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    Hey all,

    Ok, I have a question. Lets say you have a rod, and it's attached to a wire in the exact centre. Different amounts of weight can be added or removed at either end of the rod, without affecting the overall length.

    Now, i'm fairly sure the pendulum will have a restoring force, say R, for a given number of turns, and that we can assume this wont change too much. So, for say 40 turns, the force would be constant.

    Now, what I want to know is this; Would adding masses slow the rotation of the pendulum, as the same R value would have to move more mass? I'm fairly certain, but not entirely sure.

    _Kar.
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    You need to be careful with the terms here.
    The pendulum wire will apply a torque T to the rod, and this is what causes the rotation.
    The angular acceleration of the rod is given by

    T = I \alpha where alpha is its angular acceleration and I is its moment of inertia about its axis.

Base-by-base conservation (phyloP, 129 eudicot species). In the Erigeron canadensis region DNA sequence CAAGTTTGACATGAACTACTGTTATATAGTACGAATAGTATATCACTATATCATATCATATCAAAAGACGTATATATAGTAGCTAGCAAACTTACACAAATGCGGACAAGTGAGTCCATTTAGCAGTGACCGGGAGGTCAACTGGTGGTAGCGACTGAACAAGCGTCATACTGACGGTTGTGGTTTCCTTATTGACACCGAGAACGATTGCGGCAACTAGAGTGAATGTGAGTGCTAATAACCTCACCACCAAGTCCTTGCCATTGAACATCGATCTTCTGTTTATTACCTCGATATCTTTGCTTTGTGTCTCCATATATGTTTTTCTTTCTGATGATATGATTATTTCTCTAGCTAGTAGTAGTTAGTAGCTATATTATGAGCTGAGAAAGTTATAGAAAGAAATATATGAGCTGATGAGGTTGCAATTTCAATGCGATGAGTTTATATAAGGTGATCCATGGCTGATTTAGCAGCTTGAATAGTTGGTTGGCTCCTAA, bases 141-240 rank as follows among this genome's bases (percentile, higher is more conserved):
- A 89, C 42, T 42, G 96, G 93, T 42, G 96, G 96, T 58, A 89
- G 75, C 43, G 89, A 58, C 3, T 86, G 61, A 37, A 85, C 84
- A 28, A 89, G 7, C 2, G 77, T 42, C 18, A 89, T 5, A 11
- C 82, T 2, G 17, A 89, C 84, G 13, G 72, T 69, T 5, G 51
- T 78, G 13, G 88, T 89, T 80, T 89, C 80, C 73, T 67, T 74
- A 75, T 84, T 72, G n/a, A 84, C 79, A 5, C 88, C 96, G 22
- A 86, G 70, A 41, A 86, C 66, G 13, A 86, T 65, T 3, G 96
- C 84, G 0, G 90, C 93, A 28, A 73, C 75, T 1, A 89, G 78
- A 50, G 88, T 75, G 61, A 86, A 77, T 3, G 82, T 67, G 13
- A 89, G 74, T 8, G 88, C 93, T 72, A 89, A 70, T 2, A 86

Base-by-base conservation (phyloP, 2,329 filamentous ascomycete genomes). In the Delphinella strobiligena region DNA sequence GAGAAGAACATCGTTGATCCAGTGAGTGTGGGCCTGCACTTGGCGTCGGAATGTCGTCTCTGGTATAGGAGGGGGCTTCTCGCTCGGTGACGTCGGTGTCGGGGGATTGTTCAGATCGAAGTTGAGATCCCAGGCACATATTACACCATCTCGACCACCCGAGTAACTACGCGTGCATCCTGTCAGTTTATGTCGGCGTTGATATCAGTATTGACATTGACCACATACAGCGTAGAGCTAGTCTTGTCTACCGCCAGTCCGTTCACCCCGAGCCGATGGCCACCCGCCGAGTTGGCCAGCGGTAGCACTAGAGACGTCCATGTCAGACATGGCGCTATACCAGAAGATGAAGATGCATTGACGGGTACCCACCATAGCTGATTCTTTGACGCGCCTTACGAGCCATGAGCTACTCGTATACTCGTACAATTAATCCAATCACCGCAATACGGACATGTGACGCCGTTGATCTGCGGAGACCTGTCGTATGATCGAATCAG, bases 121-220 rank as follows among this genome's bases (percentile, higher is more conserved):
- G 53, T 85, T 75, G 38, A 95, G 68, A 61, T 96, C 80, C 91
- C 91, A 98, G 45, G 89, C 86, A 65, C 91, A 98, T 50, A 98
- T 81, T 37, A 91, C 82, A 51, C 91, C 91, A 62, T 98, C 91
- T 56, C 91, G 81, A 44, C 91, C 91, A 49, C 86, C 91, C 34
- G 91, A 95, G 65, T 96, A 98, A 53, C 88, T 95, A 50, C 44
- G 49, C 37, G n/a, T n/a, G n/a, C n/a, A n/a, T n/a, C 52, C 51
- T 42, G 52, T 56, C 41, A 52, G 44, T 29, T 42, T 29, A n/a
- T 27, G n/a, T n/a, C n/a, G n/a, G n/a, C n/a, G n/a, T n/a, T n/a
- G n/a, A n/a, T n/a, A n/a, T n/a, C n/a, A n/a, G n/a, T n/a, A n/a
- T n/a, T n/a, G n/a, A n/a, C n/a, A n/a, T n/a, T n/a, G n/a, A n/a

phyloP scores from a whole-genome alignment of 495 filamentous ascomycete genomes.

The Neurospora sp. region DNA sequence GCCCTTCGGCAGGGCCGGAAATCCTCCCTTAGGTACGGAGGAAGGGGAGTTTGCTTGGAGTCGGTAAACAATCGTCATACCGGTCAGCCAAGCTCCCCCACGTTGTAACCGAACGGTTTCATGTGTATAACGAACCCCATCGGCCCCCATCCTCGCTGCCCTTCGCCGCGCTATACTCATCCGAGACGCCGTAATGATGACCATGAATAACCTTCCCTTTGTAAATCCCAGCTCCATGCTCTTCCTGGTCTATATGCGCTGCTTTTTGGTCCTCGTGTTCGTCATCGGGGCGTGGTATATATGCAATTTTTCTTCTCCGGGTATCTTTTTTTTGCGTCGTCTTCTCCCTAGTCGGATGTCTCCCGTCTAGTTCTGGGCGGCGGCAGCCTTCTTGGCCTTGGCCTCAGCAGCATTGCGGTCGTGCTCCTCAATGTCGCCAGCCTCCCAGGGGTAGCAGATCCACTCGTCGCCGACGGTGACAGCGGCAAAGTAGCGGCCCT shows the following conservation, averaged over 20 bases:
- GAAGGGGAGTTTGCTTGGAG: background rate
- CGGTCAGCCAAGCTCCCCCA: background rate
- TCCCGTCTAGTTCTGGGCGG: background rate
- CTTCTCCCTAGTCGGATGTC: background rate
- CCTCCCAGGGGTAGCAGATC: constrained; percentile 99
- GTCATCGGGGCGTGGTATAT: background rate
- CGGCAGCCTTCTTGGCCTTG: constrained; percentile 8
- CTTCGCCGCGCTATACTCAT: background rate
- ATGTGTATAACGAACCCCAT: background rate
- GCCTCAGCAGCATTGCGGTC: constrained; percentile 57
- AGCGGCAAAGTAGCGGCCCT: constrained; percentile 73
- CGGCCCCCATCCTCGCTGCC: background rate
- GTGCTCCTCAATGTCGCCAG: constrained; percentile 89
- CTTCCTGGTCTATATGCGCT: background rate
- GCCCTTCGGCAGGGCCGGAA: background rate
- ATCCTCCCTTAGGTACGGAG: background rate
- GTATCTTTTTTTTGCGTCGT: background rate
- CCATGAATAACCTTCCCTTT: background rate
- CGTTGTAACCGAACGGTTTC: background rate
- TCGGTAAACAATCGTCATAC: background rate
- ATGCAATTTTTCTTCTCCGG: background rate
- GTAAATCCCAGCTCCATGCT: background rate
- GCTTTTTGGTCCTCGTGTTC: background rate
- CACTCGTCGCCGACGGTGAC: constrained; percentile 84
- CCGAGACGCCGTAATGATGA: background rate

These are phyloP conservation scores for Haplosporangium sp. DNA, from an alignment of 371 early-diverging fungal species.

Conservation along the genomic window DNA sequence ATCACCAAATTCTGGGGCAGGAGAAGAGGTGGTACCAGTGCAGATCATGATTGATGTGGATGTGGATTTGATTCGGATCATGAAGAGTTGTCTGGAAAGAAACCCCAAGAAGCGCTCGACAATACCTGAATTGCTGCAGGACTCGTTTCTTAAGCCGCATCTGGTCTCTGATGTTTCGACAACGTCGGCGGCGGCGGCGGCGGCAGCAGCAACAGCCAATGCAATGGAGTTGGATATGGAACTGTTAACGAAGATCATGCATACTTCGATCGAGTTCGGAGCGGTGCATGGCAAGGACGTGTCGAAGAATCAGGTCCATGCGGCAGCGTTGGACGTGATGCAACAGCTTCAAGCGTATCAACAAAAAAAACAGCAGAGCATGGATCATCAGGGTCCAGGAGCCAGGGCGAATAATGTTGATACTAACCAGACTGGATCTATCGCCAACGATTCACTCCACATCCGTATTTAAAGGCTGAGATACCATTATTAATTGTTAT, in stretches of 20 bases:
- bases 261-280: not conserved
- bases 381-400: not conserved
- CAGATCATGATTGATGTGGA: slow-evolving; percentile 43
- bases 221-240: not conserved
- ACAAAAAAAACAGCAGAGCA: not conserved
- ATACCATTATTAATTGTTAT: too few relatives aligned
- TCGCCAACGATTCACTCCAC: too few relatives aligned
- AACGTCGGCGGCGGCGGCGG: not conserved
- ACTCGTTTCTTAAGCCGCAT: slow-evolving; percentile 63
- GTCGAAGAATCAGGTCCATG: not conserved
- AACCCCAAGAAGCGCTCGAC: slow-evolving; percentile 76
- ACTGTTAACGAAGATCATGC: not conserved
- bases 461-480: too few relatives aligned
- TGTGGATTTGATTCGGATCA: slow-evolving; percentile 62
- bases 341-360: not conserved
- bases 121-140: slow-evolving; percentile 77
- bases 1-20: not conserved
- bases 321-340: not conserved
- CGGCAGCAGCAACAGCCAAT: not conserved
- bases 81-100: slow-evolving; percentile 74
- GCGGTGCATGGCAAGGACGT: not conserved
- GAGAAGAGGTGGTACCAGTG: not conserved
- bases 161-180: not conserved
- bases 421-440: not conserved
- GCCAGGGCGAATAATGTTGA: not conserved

The moment of inertia will increase if you add weights to the end.
    If I increases for the same T then alpha will decrease.
    So you are correct in your assumption.
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    (Original post by Stonebridge)
    You need to be careful with the terms here.
    The pendulum wire will apply a torque T to the rod, and this is what causes the rotation.
    The angular acceleration of the rod is given by

    T = I \alpha where alpha is its angular acceleration and I is its moment of inertia about its axis.
    The moment of inertia will increase if you add weights to the end.
    If I increases for the same T then alpha will decrease.
    So you are correct in your assumption.
    Ah, perfect.. We don't actually study torsion, nor torsional pendulums, but I was curious. Thanks a lot

    _Kar.
 
 
 
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